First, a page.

The Long Shadow of Bill Morris

Bishop Bill Morris casts a long shadow down under. Toowoomba Catholics, ticked off their bishop was ousted, have sent their missives to 1,369 Australian parishes.

(S)ome bishops, including Canberra Archbishop Mark Coleridge, have told parish priests not to distribute the letter or its request for signatures.

Of course he has. He doesn’t want the Temple Police after him. They’re as liable to turn in their grandmothers if they think it will get them in the territory of “more Catholic than the pope.”

Australia’s Catholic bishops have agreed to send parishioners’ questions to the Vatican over the early retirement of Toowoomba Bishop Bill Morris. But the 42 bishops are divided about a separate petition asking them to put particular questions to the Pope when they make their five-yearly visit to the Vatican in October(.)

They’re sending the women’s ordination question to the CDF. They’re sending the procedural questions about the removal of Bishop Morris to the Congregation of Bishops. I don’t know why.

These guys have answered these questions before. If they didn’t answer the right way about women’s ordination, they wouldn’t have gotten a whiff of a miter and crozier. And if they are inclined to question the CB directly, ditto.

What I would be interested to know (and the TP would too, I’m sure) is which bishops didn’t circular file this letter and have let their clergy and laity read it all.

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Todd and his family live in Ames, Iowa. He serves a Catholic parish of both Iowa State students and town residents.
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3 Responses to The Long Shadow of Bill Morris

  1. John Drake says:

    “These guys have answered these questions before. If they didn’t answer the right way about women’s ordination, they wouldn’t have gotten a whiff of a miter and crozier. And if they are inclined to question the CB directly, ditto.”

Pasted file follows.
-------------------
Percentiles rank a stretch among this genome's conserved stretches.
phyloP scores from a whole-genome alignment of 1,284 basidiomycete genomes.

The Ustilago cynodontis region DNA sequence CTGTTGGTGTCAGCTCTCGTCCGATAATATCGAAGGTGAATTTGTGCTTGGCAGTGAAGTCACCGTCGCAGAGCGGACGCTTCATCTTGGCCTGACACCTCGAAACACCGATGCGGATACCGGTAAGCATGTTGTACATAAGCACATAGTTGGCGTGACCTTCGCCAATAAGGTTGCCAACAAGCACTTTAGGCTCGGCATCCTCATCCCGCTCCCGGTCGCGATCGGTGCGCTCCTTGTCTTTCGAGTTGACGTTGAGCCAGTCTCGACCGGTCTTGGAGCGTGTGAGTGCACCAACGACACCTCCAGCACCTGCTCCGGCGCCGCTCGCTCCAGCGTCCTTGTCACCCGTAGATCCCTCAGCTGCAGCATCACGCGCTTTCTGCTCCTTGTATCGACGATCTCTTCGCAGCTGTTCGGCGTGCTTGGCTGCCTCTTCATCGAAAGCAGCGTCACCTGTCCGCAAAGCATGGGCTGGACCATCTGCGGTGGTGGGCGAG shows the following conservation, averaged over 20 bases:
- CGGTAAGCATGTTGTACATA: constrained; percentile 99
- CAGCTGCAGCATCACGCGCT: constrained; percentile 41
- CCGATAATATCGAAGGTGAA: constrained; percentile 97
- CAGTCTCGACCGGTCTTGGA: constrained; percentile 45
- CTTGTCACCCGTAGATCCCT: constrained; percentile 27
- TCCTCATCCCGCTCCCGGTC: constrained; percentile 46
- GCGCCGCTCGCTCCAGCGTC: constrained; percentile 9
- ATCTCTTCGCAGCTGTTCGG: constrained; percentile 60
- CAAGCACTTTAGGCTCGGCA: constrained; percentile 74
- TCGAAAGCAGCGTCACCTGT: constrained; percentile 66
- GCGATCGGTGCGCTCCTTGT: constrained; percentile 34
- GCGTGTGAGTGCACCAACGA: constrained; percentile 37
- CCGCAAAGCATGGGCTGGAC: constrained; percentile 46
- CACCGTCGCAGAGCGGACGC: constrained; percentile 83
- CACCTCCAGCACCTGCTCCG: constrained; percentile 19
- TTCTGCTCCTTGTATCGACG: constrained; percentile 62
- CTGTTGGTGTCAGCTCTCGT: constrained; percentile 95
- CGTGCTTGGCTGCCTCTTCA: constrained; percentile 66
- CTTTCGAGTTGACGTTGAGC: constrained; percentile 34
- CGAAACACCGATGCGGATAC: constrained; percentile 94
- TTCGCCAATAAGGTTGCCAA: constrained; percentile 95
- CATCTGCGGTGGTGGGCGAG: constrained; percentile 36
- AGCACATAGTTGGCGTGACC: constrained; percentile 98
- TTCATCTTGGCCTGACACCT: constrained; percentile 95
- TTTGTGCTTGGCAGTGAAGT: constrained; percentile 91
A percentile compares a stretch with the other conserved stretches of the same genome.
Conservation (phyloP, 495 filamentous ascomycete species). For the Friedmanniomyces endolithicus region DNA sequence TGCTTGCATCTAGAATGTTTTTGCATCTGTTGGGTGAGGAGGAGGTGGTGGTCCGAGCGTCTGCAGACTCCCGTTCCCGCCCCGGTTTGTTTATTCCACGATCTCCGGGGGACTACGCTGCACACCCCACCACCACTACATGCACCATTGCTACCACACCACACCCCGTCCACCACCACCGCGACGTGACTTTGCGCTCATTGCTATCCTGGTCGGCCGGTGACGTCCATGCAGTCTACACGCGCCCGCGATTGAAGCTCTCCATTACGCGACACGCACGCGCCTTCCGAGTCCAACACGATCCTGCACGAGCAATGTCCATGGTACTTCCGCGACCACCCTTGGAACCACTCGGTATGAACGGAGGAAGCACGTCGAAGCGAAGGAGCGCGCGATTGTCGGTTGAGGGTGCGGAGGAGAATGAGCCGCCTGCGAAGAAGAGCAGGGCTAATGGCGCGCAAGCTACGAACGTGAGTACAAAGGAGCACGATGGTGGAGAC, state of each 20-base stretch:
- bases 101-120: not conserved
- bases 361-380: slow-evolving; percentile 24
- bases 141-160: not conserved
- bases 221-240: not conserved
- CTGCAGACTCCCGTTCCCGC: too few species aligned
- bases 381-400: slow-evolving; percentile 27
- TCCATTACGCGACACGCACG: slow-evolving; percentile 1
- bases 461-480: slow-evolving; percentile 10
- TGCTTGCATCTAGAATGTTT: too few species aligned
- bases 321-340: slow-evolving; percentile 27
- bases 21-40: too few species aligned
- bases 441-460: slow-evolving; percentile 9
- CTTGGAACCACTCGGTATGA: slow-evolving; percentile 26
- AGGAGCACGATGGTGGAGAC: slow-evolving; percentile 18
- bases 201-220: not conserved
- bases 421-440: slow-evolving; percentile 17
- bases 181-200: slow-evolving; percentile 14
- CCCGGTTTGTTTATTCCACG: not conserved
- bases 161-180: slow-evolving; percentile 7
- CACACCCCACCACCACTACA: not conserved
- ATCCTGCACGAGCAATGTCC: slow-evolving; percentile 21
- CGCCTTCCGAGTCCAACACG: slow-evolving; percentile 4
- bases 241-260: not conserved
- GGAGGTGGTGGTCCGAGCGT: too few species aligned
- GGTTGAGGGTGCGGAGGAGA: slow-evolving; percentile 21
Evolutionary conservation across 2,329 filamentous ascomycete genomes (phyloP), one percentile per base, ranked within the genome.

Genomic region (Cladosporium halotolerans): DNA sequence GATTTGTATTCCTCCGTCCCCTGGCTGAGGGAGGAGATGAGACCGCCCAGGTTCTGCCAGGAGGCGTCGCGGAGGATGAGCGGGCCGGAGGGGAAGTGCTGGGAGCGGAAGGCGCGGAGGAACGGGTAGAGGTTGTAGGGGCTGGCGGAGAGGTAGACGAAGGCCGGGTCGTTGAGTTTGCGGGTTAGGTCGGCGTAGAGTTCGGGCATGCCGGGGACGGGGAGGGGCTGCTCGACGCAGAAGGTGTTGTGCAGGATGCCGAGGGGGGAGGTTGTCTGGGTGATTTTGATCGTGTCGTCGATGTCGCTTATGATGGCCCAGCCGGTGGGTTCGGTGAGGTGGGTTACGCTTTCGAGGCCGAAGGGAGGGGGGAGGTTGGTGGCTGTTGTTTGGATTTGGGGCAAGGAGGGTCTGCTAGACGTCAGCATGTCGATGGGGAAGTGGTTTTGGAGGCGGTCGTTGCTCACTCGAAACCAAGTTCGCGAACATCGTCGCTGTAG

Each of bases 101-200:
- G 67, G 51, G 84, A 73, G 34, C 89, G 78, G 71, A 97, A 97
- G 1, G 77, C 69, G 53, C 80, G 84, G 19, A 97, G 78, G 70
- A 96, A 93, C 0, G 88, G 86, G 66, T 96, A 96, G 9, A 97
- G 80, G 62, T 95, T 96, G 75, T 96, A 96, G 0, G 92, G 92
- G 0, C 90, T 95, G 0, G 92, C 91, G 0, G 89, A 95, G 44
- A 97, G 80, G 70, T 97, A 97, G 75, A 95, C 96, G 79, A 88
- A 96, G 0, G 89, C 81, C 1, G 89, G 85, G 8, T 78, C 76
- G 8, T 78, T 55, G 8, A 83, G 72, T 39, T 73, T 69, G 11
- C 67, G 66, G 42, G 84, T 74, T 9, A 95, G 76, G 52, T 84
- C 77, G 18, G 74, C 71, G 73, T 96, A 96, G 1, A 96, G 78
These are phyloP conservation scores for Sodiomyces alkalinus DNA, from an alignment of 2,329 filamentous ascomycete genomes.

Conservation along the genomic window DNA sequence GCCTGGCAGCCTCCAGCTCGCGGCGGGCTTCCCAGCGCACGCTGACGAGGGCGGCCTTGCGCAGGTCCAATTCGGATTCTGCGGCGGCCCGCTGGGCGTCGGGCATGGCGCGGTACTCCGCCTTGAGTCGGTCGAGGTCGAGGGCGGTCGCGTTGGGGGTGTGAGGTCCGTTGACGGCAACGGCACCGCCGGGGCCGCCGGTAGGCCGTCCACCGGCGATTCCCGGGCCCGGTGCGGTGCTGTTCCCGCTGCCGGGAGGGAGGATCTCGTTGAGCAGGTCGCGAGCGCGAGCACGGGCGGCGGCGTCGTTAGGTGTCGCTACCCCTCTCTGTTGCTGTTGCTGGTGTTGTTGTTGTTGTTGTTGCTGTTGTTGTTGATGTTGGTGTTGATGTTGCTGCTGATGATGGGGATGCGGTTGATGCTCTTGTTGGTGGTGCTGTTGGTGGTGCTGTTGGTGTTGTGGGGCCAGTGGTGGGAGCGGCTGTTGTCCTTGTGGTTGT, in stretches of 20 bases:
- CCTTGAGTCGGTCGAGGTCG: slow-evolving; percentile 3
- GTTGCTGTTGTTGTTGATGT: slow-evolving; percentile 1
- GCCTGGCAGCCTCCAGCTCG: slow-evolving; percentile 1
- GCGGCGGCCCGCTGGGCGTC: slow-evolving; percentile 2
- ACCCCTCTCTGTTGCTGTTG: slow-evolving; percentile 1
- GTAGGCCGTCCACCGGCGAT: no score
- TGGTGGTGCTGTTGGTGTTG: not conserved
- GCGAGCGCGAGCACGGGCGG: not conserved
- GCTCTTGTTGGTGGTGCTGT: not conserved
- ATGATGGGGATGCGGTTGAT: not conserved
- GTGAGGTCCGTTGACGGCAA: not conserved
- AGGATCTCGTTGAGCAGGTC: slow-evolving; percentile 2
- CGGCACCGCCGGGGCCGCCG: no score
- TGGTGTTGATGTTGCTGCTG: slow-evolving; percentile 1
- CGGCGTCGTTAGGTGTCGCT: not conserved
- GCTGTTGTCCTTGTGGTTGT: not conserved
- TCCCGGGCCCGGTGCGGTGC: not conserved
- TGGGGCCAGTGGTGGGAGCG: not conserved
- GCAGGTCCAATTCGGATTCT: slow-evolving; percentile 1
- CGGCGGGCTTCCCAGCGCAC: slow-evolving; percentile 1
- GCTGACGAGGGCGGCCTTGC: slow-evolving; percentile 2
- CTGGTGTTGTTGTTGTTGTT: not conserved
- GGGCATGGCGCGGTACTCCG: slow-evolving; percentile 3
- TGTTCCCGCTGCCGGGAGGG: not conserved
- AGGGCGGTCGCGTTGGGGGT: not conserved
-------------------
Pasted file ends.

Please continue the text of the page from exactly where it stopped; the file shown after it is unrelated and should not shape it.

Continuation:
C’mon, Todd! Won’t you concede even the slight possibility that it isn’t careerism, but belief in the Church’s teachings on the impossibility of women’s ordination, that would prompt “these guys” to answer such a question in fidelity to the magisterium,?

  2. Jimmy Mac says:

    The trouble is the 1996 teaching Ordinatio Sacerdotalis does not itself meet criteria required to be consistently taught by the ordinary and universal magisterium.

    Documents from the Second Vatican Council (Lumen Gentium 25 d-e) make clear that five conditions must be fulfilled before the “universal ordinary magisterium” can be considered to have exercised infallible teaching:

    1. The bishops of the world must be involved in a collegial exercise of teaching authority.
    2. The bishops must be free to express their own considered opinion.
    3. The bishops must listen to the Word of God and the sensus fidelium.
    4. The teaching must concern matters relating to the object of faith.
    5. The bishops must want to impose the doctrine as definitely to be held.

    The bishops of the world were not consulted about this teaching and many had been on record for a number of years, both as bishops conferences and as individuals with statements that the church should open the discussion of women’s ordination. The 1996 teaching invoking infallibility is fraudulent, pure and simple.

    http://ncronline.org/news/vatican/long-simmering-tension-over-creeping-infallibility#comment-214537

  3. Pingback: ordination

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